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This page last updated April 2012.

Please contact me for comment or if you can help with extra information.

NEW April 2012.
Some documentation and a photo from Arthur Brameld, who was radio operator on the Sound of Jura during her final trip to the Kerguelen Islands in 1926/27. Scroll down to the bottom of this page to view.

NEW May 2008.
A fantastic series of short articles giving a first hand account of the first Irvin & Johnson sealing expedition in 1920-21. Axel J. Svenson was aboard the SS 'Plough' for the trip to the Kerguelens from North Shields. Read the translations by his son Olle Svenson.

Port Couvreux - Kerguelen Islands

Visit Paul Carroll's excellent site on the Kerguelen Islands. This site also includes other Sub-Antarctic islands.

Port Couvreux

Remains of vats & boilers at Port Couvreux

Port Jeanne d'Arc

Port Jeanne d'Arc

Elephant seals in 1909 'Illustration' article by Henry Bossiere

Kerguelen Islands
Dependency of France

Images courtesy Google Earth

Irvin & Johnson SA & the Kerguelen Islands


In 1919, when the Southern Whaling & Sealing Co. was being sold to Lever Bros., Carl Ossian Johnson was in the process of purchasing the Norwegian Co. A/S Kerguelen, who had signed a deal with the Frenchman Bossiere in 1908, enabling them to utilise some of resources at Kerguelen. Bossiere's family had been granted a concession by the French Govt. in 1893 to 'exploit the Kerguelen Islands', valid for 50 years. However, due to lack of funds &/or expertise, several attempts to establish a base for themselves at Kerguelen, mainly for sheep farming, had failed. In 1907 the French Minister of Colonies wrote 'In fact , from 31 July 1893 to January 1907, not one of M. Bossiere's business projects has been realised, not a man, not a parcel has been unloaded at Kerguelen, which today is still unexplored and uninhabited'.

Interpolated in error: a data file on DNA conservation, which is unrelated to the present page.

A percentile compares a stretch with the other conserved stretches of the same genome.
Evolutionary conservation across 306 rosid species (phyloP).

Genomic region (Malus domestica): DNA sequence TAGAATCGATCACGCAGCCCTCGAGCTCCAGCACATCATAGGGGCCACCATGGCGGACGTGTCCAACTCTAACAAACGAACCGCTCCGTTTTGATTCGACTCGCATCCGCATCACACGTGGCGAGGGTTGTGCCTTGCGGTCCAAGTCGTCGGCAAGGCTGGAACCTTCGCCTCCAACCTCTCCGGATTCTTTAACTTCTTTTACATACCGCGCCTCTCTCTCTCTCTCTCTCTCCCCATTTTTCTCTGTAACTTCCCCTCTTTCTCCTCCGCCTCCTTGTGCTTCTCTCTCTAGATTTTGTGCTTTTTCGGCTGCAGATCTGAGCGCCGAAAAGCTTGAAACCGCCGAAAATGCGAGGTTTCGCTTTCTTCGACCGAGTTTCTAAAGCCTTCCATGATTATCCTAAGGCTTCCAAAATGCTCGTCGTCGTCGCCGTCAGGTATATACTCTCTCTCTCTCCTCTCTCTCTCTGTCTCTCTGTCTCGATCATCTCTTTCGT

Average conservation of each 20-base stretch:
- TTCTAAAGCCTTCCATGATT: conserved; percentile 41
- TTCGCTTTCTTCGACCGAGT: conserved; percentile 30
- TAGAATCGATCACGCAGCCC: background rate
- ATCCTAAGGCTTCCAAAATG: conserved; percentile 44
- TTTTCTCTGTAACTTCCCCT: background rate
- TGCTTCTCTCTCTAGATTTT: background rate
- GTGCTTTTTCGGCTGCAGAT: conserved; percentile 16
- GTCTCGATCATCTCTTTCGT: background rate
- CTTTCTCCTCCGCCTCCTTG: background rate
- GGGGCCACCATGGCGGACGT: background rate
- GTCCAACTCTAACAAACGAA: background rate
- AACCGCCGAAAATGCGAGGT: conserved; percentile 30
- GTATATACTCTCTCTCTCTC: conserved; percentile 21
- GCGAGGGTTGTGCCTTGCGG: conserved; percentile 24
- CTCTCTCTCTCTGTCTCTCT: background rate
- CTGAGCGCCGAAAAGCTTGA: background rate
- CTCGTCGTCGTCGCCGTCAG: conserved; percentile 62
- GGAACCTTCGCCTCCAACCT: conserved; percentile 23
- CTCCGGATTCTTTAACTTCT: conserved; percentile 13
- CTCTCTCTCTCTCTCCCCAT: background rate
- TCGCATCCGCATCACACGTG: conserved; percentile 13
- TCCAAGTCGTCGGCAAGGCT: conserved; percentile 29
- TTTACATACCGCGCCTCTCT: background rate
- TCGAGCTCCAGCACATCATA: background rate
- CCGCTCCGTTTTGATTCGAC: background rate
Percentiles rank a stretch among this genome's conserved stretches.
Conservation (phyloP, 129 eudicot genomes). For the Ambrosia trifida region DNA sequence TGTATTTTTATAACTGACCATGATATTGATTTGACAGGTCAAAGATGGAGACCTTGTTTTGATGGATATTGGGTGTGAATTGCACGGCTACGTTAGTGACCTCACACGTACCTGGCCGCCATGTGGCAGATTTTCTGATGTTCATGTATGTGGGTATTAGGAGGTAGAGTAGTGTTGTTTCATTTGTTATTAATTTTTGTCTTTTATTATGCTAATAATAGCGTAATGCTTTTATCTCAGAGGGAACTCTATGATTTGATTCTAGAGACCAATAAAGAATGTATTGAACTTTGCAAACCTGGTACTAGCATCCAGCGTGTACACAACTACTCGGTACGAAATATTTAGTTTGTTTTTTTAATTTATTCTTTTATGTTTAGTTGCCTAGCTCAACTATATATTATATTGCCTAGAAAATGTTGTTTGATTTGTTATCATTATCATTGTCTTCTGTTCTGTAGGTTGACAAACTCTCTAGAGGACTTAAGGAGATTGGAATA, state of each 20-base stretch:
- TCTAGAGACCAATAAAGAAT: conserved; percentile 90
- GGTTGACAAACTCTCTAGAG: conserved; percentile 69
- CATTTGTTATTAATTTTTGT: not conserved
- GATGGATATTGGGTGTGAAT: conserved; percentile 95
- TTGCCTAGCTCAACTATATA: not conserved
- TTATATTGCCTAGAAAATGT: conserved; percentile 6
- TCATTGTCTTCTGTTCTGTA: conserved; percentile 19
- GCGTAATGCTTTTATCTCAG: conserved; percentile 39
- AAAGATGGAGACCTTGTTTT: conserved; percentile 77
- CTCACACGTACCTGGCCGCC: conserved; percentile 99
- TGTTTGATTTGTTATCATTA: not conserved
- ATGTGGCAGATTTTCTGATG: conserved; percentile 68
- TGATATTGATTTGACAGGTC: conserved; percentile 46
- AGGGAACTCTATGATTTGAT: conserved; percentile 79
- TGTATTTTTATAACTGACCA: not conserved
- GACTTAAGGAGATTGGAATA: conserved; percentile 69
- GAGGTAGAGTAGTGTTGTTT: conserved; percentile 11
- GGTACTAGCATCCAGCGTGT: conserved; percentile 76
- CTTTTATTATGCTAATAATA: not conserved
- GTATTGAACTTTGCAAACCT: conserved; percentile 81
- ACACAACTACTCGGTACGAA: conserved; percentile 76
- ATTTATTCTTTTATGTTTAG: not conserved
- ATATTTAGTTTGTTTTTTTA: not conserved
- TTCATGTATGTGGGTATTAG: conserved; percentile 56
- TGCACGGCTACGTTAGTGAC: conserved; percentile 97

In 1908 the Bossiere's were forced to take some action, which resulted in the signing of contracts with two different French concerns, being the brothers Henry & Raymond Rallier du Baty and a Madame Faucon, both conceding rights for the hunting of elephant seals in return for royalties. They also signed an agreement with a Norwegian company, Storm, Bull & Co. who were lured by the prospect of a whaling venture. This agreement was also to provide royalties to the Bossiere's. Soon after the agreement was signed, Storm, Bull & Co. formed a new company, Aktieselskabet Kerguelen, and transferred their rights to it. This company wasted no time in establishing a whaling factory at Port Jeanne d'Arc. One of the Bossiere brothers, Henry, left to visit Kerguelen in late 1908, arriving in early 1909, and upon his return to France published the following article in the magazine 'Illustration'.

The whaling station at Port Jeanne d'Arc 1909
Click to read the 1909 article by Henry Bossiere

The profitability of whaling at Port Jeanne d'Arc was very short lived, apparently due to lack of whale stocks. Whaling lasted just three seasons, with elephant seals being hunted in 1912 to enable the oil quota to be reached. In 1913 the Bossiere's formed the 'Compagnie Generale des Iles Kerguelen, Saint Paul & Amsterdam', which landed 1150 sheep at Port Couvreux in August, this venture also being doomed due to the unsuitability of the climate. The onset of The Great War saw the end of any further activity involving Kerguelen until 1919 when Carl Ossian Johnson purchased the A/S Kerguelen from its Norwegian owners.